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Lowered Expectations Tack Billions Onto Kentucky Pension Debt

Josh James
A handwritten sign demanding lawmakers make good on pension agreements posted in the middle of the Capitol Rotunda during the 2016 legislative session.

The commonwealth's already-limping pension system has slipped further into the red. Thursday, the Kentucky Retirement System’s official debt grew by several billion dollars.

The KRS board downgraded its assumptions about investment returns, state government payroll growth, and inflation going forward – bumping the estimated unfunded liability up by roughly $3 to 4 billion.

According to the Lexington Herald-Leader, that means the state’s largest pension fund now has just 13.8 percent of the money required to pay out benefits.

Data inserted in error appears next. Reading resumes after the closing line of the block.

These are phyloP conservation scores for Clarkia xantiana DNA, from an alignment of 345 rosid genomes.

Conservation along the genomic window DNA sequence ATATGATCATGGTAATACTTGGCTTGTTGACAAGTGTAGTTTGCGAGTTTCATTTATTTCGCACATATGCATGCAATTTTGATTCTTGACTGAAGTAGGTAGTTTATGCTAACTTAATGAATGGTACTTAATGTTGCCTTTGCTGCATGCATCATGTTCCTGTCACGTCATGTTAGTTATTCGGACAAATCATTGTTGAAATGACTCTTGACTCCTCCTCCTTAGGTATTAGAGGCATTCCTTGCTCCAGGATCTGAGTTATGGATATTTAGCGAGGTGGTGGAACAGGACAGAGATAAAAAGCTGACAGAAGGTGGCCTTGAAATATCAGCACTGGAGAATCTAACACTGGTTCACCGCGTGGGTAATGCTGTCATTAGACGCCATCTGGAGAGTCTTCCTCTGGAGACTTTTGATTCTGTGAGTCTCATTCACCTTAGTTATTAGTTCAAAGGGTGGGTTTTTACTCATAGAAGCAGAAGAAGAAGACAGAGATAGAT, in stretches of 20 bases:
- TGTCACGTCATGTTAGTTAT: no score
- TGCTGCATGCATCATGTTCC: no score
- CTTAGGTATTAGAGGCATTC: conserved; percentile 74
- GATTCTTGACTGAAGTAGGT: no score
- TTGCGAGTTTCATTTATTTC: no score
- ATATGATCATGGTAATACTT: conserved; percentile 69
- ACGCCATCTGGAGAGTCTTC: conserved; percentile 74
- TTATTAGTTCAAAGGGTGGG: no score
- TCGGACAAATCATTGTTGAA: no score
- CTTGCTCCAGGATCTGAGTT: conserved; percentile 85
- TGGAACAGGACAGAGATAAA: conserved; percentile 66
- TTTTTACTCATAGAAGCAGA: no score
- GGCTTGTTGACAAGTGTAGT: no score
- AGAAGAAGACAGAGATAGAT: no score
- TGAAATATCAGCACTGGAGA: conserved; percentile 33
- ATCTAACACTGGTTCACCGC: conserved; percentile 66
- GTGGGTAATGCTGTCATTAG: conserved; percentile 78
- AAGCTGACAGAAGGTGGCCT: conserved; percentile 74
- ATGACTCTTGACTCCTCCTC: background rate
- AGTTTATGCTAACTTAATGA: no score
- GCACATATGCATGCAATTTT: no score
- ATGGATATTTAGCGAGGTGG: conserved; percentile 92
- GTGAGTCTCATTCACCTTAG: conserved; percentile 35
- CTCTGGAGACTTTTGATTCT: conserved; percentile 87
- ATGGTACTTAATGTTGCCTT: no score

Governor Matt Bevin has been sounding the alarm on pensions since his campaign days. Last week, he warned Kentuckians that this is not a drill.

"Our pension systems are nearly out of money," he told WUKY. "It's important for people to understand. This isn't just like a potential or it's hypothetical. There literally will be no checks going to retirees in a very short number of years, within the lifetime of all those that are working now and many of those that have already retired."

Despite commitments by the General Assembly to pour billions into the funds in the coming years, KRS board chair John Farris says the state’s contribution will need to be an order of magnitude higher in 2018.

For now, Bevin is laying the groundwork for a special session later this year to deal with pension and tax reform.

Josh James fell in love with college radio at Western Kentucky University's student station, New Rock 92 (now Revolution 91.7). After working as a DJ and program director, he knew he wanted to come home to Lexington and try his hand in public radio.